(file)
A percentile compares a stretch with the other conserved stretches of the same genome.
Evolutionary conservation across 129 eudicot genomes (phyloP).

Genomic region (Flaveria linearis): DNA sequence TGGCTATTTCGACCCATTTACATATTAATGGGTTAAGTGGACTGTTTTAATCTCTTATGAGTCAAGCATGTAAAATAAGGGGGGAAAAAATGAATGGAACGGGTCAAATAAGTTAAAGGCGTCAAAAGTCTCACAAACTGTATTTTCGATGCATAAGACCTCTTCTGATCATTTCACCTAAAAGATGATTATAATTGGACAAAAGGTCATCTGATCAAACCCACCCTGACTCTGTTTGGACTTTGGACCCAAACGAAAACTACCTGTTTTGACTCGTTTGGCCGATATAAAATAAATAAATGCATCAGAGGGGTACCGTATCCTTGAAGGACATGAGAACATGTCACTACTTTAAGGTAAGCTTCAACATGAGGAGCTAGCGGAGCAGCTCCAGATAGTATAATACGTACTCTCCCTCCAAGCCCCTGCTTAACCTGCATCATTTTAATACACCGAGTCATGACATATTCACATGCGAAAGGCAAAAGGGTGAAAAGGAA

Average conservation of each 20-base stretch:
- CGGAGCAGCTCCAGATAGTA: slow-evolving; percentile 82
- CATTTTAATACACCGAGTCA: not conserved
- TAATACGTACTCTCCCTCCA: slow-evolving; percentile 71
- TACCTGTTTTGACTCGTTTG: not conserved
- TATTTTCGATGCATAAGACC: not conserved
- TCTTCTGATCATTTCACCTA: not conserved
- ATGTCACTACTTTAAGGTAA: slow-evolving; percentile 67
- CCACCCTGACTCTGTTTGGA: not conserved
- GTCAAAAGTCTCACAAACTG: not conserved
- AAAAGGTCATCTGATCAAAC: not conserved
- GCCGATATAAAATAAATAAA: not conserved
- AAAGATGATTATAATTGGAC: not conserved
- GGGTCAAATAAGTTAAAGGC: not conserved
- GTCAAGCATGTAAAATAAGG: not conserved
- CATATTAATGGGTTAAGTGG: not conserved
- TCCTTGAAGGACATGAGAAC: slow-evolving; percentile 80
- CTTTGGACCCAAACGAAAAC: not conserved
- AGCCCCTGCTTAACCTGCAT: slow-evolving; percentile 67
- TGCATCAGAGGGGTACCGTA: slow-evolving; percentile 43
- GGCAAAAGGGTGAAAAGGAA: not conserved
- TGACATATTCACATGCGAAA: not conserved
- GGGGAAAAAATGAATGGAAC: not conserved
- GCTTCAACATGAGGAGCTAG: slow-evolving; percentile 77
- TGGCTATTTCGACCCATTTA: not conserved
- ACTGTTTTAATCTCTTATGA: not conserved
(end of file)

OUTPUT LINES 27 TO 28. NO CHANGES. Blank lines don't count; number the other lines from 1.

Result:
- GCTTCAACATGAGGAGCTAG: slow-evolving; percentile 77
- TGGCTATTTCGACCCATTTA: not conserved